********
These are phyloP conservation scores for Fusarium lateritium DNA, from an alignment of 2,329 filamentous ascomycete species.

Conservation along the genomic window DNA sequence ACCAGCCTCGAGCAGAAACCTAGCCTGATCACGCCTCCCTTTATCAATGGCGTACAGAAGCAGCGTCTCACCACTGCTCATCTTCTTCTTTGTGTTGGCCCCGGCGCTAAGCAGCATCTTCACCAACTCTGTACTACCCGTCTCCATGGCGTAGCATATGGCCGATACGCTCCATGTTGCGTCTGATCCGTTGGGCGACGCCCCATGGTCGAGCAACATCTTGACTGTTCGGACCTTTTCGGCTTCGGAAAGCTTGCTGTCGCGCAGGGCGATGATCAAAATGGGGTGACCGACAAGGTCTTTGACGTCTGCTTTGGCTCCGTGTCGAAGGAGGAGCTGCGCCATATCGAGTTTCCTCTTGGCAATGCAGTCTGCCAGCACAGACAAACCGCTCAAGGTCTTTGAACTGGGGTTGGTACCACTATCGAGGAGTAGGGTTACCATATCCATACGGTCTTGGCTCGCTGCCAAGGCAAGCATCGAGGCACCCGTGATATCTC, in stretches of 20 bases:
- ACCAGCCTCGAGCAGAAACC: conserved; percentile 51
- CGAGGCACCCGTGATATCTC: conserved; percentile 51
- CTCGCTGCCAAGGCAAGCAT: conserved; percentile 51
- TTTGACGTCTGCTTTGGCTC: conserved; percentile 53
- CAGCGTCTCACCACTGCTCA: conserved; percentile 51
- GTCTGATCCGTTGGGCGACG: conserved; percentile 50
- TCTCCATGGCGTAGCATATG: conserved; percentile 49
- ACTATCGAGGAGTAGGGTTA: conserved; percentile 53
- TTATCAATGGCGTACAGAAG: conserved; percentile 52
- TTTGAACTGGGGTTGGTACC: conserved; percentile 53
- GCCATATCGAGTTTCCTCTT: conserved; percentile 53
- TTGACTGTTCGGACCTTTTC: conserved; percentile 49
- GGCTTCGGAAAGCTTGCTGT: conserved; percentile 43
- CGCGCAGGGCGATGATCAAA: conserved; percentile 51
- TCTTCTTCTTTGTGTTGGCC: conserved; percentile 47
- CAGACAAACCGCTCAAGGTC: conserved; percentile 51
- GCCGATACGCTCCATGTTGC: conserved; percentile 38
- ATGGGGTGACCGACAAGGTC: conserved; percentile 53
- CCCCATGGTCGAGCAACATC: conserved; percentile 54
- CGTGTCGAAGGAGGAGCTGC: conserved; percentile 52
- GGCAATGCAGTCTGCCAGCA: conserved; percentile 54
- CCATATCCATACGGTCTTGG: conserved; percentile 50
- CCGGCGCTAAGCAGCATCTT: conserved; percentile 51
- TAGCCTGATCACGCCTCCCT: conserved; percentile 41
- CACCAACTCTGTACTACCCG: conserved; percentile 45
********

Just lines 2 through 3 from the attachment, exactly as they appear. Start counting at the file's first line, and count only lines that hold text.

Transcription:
Conservation along the genomic window DNA sequence ACCAGCCTCGAGCAGAAACCTAGCCTGATCACGCCTCCCTTTATCAATGGCGTACAGAAGCAGCGTCTCACCACTGCTCATCTTCTTCTTTGTGTTGGCCCCGGCGCTAAGCAGCATCTTCACCAACTCTGTACTACCCGTCTCCATGGCGTAGCATATGGCCGATACGCTCCATGTTGCGTCTGATCCGTTGGGCGACGCCCCATGGTCGAGCAACATCTTGACTGTTCGGACCTTTTCGGCTTCGGAAAGCTTGCTGTCGCGCAGGGCGATGATCAAAATGGGGTGACCGACAAGGTCTTTGACGTCTGCTTTGGCTCCGTGTCGAAGGAGGAGCTGCGCCATATCGAGTTTCCTCTTGGCAATGCAGTCTGCCAGCACAGACAAACCGCTCAAGGTCTTTGAACTGGGGTTGGTACCACTATCGAGGAGTAGGGTTACCATATCCATACGGTCTTGGCTCGCTGCCAAGGCAAGCATCGAGGCACCCGTGATATCTC, in stretches of 20 bases:
- ACCAGCCTCGAGCAGAAACC: conserved; percentile 51